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Congressman Luis Gutierrez

Representing the 4th District of Illinois


October 8, 2013
Press Release


"Those of us who have the piece of paper and peace of mind that ensures our return home tonight to our families must fight for those who do not have that piece of paper or that piece of mind "


Washington, DC – Today, Rep. Luis V. Gutiérrez (D-IL) spoke at the Camino Americano: Rally and March for Immigrant Dignity and Respect on the National Mall calling on Congress, and particularly Republican Leaders, to allow immigration legislation to move forward, get a vote, and be signed into law.  Rep. Gutiérrez spoke towards the end of the rally after a concert that included Los Tigres Del Norte and Lila Downs, and after Democratic Leader Nancy Pelosi (D-CA), Senate immigration champion Robert Menendez (D-NJ), and House Republican immigration champion Mario Diaz-Balart (R-FL) addressed the audience.  The event was hosted by Casa in Action and SEIU Local 32BJ in the National Capital region and sponsored nationally by the Alliance for Citizenship, AFL-CIO, Center for Community Change/Fair Immigration Reform Movement, NEA, the National Hispanic Foundation for the Arts (NHFA) and SEIU.  It was the culmination of events on October 5 as part of the National Day of Action for Immigrant Dignity and Respect ( or 

After the speaking portion of the program on the Mall, Congressman Gutiérrez joined approximately 200 others, including Members of Congress, in getting arrested in an act of civil disobedience.

The following are the remarks, as prepared for delivery, delivered by Rep. Gutiérrez.  Rep. Gutiérrez, in his 11th term, is a Member of the Judiciary Committee and is the Chair of the Immigration Taskforce of the Congressional Hispanic Caucus.


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Rep. LuisV. Gutiérrez
Remarks as Prepared for Delivery


We are here to demand that Speaker Boehner and the Republican Leadership give us a vote on immigration reform. 

We know the votes are there! 

For the first time in my 20 years in Congress I know the votes are there.

Now there are 30 or 40 Republicans -- some estimate as many as 85 Republicans in Congress -- who support legalization and immigration reform in some form.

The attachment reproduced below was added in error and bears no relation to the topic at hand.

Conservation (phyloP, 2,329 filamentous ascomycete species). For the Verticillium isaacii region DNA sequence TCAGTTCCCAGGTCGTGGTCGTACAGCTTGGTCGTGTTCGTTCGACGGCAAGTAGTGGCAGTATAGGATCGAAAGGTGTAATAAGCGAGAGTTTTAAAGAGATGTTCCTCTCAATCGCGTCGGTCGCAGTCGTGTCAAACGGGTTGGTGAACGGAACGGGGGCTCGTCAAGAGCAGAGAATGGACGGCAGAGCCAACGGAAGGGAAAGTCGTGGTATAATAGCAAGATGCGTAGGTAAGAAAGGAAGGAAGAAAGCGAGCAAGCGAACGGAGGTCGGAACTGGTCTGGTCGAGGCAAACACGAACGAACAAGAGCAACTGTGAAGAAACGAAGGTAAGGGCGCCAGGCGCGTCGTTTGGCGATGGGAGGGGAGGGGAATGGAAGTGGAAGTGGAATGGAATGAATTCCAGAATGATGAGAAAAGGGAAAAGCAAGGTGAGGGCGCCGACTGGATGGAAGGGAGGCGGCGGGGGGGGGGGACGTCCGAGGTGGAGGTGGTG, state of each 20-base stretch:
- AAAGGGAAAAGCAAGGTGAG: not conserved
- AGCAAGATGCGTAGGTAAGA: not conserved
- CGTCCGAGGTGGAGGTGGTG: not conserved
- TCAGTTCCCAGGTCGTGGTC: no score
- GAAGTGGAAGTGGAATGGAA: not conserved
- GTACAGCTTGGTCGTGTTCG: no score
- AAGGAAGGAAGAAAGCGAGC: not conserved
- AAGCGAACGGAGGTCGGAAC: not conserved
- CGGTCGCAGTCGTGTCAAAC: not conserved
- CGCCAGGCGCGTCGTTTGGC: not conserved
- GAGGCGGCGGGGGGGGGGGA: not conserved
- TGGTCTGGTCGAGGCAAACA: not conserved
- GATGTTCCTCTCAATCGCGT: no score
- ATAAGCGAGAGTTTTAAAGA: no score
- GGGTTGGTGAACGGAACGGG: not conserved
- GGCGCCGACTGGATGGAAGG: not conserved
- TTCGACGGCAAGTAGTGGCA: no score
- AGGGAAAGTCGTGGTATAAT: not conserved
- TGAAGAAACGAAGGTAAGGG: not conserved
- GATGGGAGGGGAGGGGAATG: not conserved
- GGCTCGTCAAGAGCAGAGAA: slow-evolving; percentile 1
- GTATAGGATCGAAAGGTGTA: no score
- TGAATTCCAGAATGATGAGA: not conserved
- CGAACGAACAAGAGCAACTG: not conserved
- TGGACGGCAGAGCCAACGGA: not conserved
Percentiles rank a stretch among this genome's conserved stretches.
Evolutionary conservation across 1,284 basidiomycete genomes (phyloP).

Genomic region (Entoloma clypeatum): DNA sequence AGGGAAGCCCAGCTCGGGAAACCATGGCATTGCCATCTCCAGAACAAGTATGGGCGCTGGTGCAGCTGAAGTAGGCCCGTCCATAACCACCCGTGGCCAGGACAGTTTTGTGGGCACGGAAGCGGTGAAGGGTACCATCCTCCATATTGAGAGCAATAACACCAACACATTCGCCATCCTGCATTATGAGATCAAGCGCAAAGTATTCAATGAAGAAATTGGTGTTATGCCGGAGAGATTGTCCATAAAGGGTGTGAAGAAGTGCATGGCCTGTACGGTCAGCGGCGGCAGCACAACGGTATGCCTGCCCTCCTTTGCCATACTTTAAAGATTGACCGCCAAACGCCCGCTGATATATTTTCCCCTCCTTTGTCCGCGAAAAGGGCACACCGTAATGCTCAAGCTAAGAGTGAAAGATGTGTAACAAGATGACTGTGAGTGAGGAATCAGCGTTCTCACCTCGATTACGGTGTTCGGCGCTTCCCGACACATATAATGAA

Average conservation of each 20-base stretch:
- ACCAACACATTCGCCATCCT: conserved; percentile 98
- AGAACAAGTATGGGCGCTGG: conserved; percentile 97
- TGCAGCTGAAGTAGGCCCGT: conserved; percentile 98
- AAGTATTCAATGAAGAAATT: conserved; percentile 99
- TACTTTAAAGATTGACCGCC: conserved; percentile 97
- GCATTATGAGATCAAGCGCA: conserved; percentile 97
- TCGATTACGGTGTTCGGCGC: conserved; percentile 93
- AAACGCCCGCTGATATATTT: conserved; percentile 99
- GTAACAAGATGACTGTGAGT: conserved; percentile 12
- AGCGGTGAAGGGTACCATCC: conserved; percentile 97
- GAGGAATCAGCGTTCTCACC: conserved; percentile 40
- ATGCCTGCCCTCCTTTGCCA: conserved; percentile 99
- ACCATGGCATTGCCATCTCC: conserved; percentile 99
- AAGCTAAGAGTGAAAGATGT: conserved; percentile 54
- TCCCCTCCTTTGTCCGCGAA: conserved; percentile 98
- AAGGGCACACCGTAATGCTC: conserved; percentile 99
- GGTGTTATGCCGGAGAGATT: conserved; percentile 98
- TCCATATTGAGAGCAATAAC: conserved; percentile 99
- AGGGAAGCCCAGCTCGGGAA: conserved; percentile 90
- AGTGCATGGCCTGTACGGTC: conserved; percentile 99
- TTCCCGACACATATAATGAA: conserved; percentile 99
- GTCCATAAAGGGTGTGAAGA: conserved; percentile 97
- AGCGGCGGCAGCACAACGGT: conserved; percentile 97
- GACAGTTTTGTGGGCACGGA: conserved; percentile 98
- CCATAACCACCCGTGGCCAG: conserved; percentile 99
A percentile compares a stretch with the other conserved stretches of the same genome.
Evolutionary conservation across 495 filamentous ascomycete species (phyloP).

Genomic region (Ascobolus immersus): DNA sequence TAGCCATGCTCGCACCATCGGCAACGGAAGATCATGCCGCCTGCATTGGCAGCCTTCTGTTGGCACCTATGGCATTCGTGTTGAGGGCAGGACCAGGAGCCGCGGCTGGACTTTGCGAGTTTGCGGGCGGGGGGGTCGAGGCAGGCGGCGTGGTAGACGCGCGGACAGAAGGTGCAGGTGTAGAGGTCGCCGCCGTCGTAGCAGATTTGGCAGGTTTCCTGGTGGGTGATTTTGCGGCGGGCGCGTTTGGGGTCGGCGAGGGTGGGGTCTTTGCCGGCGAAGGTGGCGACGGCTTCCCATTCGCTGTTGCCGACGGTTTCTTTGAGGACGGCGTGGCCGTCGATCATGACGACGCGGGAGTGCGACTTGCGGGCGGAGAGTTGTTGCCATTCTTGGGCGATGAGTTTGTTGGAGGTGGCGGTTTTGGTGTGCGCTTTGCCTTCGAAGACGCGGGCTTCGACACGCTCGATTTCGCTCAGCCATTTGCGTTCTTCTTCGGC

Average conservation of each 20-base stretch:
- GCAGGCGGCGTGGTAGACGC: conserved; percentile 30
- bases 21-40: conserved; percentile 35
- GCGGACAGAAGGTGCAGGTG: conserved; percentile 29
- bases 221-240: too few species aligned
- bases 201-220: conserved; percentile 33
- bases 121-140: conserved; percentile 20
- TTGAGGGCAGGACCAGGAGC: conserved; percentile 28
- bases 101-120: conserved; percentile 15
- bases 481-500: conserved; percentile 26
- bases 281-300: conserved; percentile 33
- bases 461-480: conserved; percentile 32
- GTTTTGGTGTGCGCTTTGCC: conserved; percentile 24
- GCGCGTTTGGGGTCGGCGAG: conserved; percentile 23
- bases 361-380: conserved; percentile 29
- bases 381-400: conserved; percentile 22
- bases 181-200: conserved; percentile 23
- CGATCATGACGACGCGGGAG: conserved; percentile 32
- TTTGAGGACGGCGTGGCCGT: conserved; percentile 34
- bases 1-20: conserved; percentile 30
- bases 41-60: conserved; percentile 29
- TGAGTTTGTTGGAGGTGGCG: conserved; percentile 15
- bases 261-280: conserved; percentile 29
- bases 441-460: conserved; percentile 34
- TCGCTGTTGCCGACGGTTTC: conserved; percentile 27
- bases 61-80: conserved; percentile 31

They know the power of our vote, they know the popularity of immigration reform, they know the hunger and passion in our community, and yet we still have not seen immigration reform signed into law by the President because other Republicans are holding it up.

That is why you and I must turn up the volume even more.  Since the election last November, the United States has deported another 400,000 people. We know the enormous toll it takes on our families, our neighborhoods and our peace of mind.

Our communities and our families do not have the luxury to rest or relax.  1,100 people will be deported today, 1,100 people will be deported tomorrow, and the next day. 

Those of us who have the piece of paper and peace of mind that ensures our return home tonight to our families must fight for those who do not have that piece of paper or that peace of mind.

So I am joining these religious leaders, our union brothers and sisters, our friends from all walks of life who have both the legal piece of paper and the peace of mind that comes with being a citizen or being a permanent resident and we will march to the Capitol in just a few minutes.

We will go and risk arrest and sacrifice the very freedom that 30,000 people in detention right now do not have. 

We will lose a few hours of our freedom to stand for justice for the children who are being put in foster care today because their parent was deported last night.

I will lock arms with my colleagues and go to jail today for the father who was deported and cannot see his children, see them grow up, and see them prosper in the United States, the country of their birth.

Fifty years ago, my hero, John Lewis was criticized for leading demonstrations and non-violent protests. 

But John Lewis is here with us today and we together with my colleagues are willing to give of ourselves to win freedom for those who have none.

A month ago, 50 people were arrested on the capitol grounds calling a vote in the House. Then a couple weeks ago, 100 women were arrested calling for a vote in the House.

Today we will be 200.  And the next time we will be more and more and more until the Congress acts to give us reform that stops the deportations;

Reform that does not militarize the border or criminalize immigrants;

Reform that respects the family and honors hard work by reestablishing the rule of law.

And reform that does not only benefit the DREAMers or the high-tech workers or the engineers without also providing justice to the parents of those DREAMers, the woman who cleans the high-tech worker's office or home; and the construction workers who build the building that the engineer imagines.

Will you fight by my side? 

Will you march with me?

Will you join me in our call for justice?

This is how we win justice in the United States.  This is how we establish fairness in the United States.  And this is how we honor the elders who have gone before us in the United States.